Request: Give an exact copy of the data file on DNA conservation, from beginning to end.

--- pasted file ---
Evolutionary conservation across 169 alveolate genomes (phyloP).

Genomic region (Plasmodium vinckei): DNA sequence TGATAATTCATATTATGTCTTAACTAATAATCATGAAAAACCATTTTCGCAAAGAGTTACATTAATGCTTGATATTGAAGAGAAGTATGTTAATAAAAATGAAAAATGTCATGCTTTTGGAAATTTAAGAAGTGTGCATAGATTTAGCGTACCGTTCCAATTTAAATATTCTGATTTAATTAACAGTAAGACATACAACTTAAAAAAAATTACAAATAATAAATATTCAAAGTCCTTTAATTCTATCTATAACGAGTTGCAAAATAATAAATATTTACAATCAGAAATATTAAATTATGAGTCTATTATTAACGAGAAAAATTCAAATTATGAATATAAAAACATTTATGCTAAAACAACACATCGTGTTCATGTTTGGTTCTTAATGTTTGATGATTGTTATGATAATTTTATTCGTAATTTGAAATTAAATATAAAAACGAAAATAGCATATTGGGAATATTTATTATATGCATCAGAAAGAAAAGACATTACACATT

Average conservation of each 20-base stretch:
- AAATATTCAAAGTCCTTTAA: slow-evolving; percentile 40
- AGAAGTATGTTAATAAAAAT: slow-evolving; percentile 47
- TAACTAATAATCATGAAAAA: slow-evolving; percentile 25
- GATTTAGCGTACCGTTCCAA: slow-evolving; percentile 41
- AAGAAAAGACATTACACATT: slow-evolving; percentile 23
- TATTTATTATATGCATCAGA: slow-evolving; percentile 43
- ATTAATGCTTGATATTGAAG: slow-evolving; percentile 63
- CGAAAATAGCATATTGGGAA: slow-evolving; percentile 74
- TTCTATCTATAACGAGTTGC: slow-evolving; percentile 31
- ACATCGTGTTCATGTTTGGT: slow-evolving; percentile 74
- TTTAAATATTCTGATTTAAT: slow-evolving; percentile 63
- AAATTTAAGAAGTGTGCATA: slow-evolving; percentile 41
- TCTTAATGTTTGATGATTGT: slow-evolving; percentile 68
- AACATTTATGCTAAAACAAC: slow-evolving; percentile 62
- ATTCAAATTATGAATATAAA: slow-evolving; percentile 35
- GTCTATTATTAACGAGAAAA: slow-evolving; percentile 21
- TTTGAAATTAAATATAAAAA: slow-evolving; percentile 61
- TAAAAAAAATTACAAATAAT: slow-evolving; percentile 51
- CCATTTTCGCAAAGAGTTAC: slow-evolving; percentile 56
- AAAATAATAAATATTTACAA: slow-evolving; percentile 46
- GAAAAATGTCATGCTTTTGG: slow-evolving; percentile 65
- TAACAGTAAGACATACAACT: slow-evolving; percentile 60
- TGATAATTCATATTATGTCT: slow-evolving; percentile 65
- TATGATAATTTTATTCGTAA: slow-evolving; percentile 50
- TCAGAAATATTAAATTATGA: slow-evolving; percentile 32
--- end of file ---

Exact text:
Evolutionary conservation across 169 alveolate genomes (phyloP).

Genomic region (Plasmodium vinckei): DNA sequence TGATAATTCATATTATGTCTTAACTAATAATCATGAAAAACCATTTTCGCAAAGAGTTACATTAATGCTTGATATTGAAGAGAAGTATGTTAATAAAAATGAAAAATGTCATGCTTTTGGAAATTTAAGAAGTGTGCATAGATTTAGCGTACCGTTCCAATTTAAATATTCTGATTTAATTAACAGTAAGACATACAACTTAAAAAAAATTACAAATAATAAATATTCAAAGTCCTTTAATTCTATCTATAACGAGTTGCAAAATAATAAATATTTACAATCAGAAATATTAAATTATGAGTCTATTATTAACGAGAAAAATTCAAATTATGAATATAAAAACATTTATGCTAAAACAACACATCGTGTTCATGTTTGGTTCTTAATGTTTGATGATTGTTATGATAATTTTATTCGTAATTTGAAATTAAATATAAAAACGAAAATAGCATATTGGGAATATTTATTATATGCATCAGAAAGAAAAGACATTACACATT

Average conservation of each 20-base stretch:
- AAATATTCAAAGTCCTTTAA: slow-evolving; percentile 40
- AGAAGTATGTTAATAAAAAT: slow-evolving; percentile 47
- TAACTAATAATCATGAAAAA: slow-evolving; percentile 25
- GATTTAGCGTACCGTTCCAA: slow-evolving; percentile 41
- AAGAAAAGACATTACACATT: slow-evolving; percentile 23
- TATTTATTATATGCATCAGA: slow-evolving; percentile 43
- ATTAATGCTTGATATTGAAG: slow-evolving; percentile 63
- CGAAAATAGCATATTGGGAA: slow-evolving; percentile 74
- TTCTATCTATAACGAGTTGC: slow-evolving; percentile 31
- ACATCGTGTTCATGTTTGGT: slow-evolving; percentile 74
- TTTAAATATTCTGATTTAAT: slow-evolving; percentile 63
- AAATTTAAGAAGTGTGCATA: slow-evolving; percentile 41
- TCTTAATGTTTGATGATTGT: slow-evolving; percentile 68
- AACATTTATGCTAAAACAAC: slow-evolving; percentile 62
- ATTCAAATTATGAATATAAA: slow-evolving; percentile 35
- GTCTATTATTAACGAGAAAA: slow-evolving; percentile 21
- TTTGAAATTAAATATAAAAA: slow-evolving; percentile 61
- TAAAAAAAATTACAAATAAT: slow-evolving; percentile 51
- CCATTTTCGCAAAGAGTTAC: slow-evolving; percentile 56
- AAAATAATAAATATTTACAA: slow-evolving; percentile 46
- GAAAAATGTCATGCTTTTGG: slow-evolving; percentile 65
- TAACAGTAAGACATACAACT: slow-evolving; percentile 60
- TGATAATTCATATTATGTCT: slow-evolving; percentile 65
- TATGATAATTTTATTCGTAA: slow-evolving; percentile 50
- TCAGAAATATTAAATTATGA: slow-evolving; percentile 32